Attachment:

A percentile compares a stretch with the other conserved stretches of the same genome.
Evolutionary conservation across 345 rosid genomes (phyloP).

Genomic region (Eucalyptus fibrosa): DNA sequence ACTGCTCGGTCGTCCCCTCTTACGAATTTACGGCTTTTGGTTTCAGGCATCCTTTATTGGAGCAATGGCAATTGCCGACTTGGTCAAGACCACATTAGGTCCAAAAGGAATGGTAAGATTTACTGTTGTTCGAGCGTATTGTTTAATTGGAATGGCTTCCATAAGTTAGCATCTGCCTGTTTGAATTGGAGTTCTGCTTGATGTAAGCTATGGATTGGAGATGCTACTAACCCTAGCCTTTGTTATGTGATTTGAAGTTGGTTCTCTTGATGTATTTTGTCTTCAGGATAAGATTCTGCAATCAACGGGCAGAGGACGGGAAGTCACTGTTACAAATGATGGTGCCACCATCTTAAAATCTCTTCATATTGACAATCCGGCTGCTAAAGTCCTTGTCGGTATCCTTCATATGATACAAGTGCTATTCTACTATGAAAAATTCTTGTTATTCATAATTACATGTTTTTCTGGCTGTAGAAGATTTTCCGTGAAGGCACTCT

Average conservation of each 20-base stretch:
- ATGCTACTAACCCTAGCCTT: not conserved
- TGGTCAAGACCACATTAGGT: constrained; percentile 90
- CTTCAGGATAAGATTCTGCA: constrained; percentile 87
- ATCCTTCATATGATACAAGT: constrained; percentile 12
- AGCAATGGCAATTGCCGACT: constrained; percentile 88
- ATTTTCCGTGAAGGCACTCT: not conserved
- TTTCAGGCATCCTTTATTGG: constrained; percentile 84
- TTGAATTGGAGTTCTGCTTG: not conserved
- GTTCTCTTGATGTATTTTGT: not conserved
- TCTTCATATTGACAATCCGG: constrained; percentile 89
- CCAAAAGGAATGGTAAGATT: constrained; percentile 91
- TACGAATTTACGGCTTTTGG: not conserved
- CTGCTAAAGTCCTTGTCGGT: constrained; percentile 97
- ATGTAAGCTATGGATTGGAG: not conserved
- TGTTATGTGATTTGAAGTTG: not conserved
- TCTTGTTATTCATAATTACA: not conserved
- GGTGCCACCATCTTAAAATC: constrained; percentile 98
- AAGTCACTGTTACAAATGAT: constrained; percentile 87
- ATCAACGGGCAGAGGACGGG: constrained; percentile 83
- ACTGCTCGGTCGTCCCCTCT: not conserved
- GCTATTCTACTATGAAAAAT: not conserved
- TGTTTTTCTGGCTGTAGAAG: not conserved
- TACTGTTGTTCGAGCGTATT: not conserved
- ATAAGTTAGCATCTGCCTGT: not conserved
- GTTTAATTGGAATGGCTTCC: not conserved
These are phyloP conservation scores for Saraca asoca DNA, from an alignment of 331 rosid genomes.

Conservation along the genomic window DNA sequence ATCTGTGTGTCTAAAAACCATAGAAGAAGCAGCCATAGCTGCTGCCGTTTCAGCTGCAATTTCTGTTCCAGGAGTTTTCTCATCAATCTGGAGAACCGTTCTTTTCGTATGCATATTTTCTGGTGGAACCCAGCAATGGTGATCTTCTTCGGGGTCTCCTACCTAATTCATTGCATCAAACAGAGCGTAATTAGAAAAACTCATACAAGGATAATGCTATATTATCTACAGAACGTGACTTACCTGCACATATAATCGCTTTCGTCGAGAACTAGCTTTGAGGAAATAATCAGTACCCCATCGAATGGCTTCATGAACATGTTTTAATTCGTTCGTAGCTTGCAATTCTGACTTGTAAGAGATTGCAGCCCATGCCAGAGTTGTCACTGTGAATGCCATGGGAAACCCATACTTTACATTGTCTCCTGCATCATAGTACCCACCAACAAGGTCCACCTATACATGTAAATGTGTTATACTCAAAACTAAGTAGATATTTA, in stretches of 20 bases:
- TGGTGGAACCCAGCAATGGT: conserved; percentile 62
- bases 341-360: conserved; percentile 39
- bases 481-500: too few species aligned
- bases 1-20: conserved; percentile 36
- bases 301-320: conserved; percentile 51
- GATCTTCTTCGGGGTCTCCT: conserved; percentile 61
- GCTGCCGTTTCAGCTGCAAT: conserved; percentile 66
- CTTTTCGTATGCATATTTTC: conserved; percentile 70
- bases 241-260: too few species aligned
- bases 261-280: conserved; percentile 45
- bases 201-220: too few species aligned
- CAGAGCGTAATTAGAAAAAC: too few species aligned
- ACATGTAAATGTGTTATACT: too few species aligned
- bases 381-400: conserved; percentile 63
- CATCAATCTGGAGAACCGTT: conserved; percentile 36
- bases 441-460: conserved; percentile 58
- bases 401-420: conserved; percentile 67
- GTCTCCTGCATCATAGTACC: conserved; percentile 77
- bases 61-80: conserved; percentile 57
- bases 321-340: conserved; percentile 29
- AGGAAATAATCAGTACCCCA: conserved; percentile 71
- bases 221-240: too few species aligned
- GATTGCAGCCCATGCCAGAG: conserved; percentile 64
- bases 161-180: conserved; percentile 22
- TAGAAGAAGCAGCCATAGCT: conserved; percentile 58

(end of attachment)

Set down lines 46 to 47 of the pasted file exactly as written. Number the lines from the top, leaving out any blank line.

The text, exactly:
- CATCAATCTGGAGAACCGTT: conserved; percentile 36
- bases 441-460: conserved; percentile 58